You started your comedy career in Edmonton 13 years ago. Since then, you’ve lived all around the country, including Calgary, looking for Canadian laughs. Now that you’re recording your first comedy album, you’ve come crawling back to where it all began. My first question is: Where do you get the nerve?
Scott: I wouldn’t call it nerve. I would call it gumption. That’s a good word. Stand-up comedy is hard, and it takes gumption to sacrifice and push your comfort boundaries to move all over the country to make connections and grow as a comic. But I love Edmonton — it’s where I started this wild journey and it just made sense for the site of my first album recording. Plus I wanted to get a really good donair after the show.
Call it what you want, but you left Edmonton hanging, similar to how you left me hanging by not getting back to me about this interview when you said you would. Why should we welcome you back?
Scott: Yeah, sorry about that man. I’m glad you still made time for me and aren’t being a total dick about it at all. But Edmonton has always had my back. I wouldn’t say the Edmonton audience should welcome me back, but I hope they do, because I still love the city, and I talk it up in the comedy community all the time. So I hope Edmonton comedy supporters will still support one of their own, even if I live in Calgary now.
I remember seeing you at an open mic in Kingsway Mall, back when you would return my calls promptly. The Grindstone didn’t even exist back then. What makes you think you deserve to record your first album there?
Scott: I’d say the main reason I deserve to record there is because I paid the fee to rent the theatre. That goes a long way. But it’s a beautiful venue and a place that has really helped the Edmonton comedy scene grow and develop. Snooty magazine writers aside, I want to support venues that support comedy, which is the Grindstone to a tee.
Back then, you had a joke about how plastic is one molecule away from being Cheez Whiz. Are spreadable, food-adjacent substances still a big part of your act?
Scott: First of all, it is wild that plastic is only one element away from being Cheez Whiz — one element! I do still think about how close plastic is to being delicious, and Cheez Whiz is still the only reason I eat celery — as a Cheez Whiz delivery system. But to answer the question, no, I’ve moved on from food-adjacent spreads. Now I talk about peanut butter, which I’m pretty sure is real food, though I suppose it’s still a spread. Maybe I haven’t grown that much.
You claim to write the “dirtiest clean” comedy around. What’s your favourite clean word that sounds dirty and why is it “kumquat”?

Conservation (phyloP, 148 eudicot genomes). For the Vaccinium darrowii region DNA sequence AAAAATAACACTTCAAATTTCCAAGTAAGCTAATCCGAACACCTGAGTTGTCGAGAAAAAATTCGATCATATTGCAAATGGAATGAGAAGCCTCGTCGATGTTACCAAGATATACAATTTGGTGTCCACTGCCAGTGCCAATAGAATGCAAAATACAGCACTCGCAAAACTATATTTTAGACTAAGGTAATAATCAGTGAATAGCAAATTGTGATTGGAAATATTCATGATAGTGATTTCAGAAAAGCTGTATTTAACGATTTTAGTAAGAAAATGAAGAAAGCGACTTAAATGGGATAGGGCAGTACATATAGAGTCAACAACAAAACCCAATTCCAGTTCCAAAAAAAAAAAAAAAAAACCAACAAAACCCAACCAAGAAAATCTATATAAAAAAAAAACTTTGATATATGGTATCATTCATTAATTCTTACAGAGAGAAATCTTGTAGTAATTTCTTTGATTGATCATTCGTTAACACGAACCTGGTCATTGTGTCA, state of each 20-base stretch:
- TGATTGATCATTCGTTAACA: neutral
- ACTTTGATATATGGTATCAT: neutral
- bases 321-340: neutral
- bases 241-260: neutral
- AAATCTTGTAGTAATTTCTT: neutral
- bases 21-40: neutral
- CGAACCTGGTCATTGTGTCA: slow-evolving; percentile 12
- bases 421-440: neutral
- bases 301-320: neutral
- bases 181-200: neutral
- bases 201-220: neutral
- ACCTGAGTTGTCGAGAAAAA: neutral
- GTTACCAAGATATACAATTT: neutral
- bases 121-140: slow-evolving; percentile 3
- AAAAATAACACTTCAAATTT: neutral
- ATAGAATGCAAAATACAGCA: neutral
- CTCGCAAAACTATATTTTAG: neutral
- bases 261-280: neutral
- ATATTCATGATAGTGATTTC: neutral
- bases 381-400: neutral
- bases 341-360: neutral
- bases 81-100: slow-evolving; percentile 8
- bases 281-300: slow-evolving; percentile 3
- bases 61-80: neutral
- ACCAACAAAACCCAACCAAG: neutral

Scott: Actually, these days I’m liking “cream cheese,” because it sounds disgusting and basically any sexual euphemism that includes cream cheese is instantly dirty.
Your sister is a comedian too, and has lived in many of the same cities you’ve moved to across Canada. Why do you keep forcing your younger sister to uproot her life over and over only to abandon her in another place far from home?
Scott: Yes, my sister Clare is a very talented comedian. She started in Edmonton as well. I moved to Toronto and she came that way a few years later. I was in Halifax, and she is there now too, but I wouldn’t describe it as abandoning her — I always have her back and am a phone call away.
So it’s more like you led the way, she followed, and then went on to surpass you comedically. So you left.
Scott: If that’s the case, I’m completely fine with it. Everyone should check out her album released just this year, called The Entire Cabbage.
Sounds like she eats healthier than you do.
Scott: At least I’m eating celery.
Speaking of cheap food: You started in radio. What attracts you to low-income careers that mirror your underwhelming skillset?
Scott: Is celery cheap? Either way, I’d say it’s a mix of bad parenting and a lack of upper body strength. So… the same reasons you’re a writer.
Hey — I did almost 10 pushups last month. What’s the name of your album? Something like, This Weed Won’t Smoke Itself?
Scott: No, I thought I’d make it something that was at least vaguely funny, so I’m calling it Staying Together for the Cat.
Oh, because you have a wife, and a cat, but you don’t have kids.
Scott: Yes, that’s the joke.
What do you identify most with, when it comes to cats? Is it their sleep schedules?
Scott: Yeah that’s one similar thing between cats and comedians. Not putting up with people’s shit is another.
Right on. So the question everyone is dying to ask: What colour of plaid shirt will you be wearing for the recording?
Scott: Not sure yet. Which eight-year-old hoodie are you wearing right now?
I’ll have you know I bought a new hoodie last week! It’s from Old Navy and it’s very fluffy.
Scott: I’m sure it’s your best hoodie yet. But what I wear is something everyone will just have to come find out in person! The shows are Thursday, April 14. There’s a 7 p.m. and 9 p.m. show. Tickets are available at the Grindstone or at craftislandentertainment.com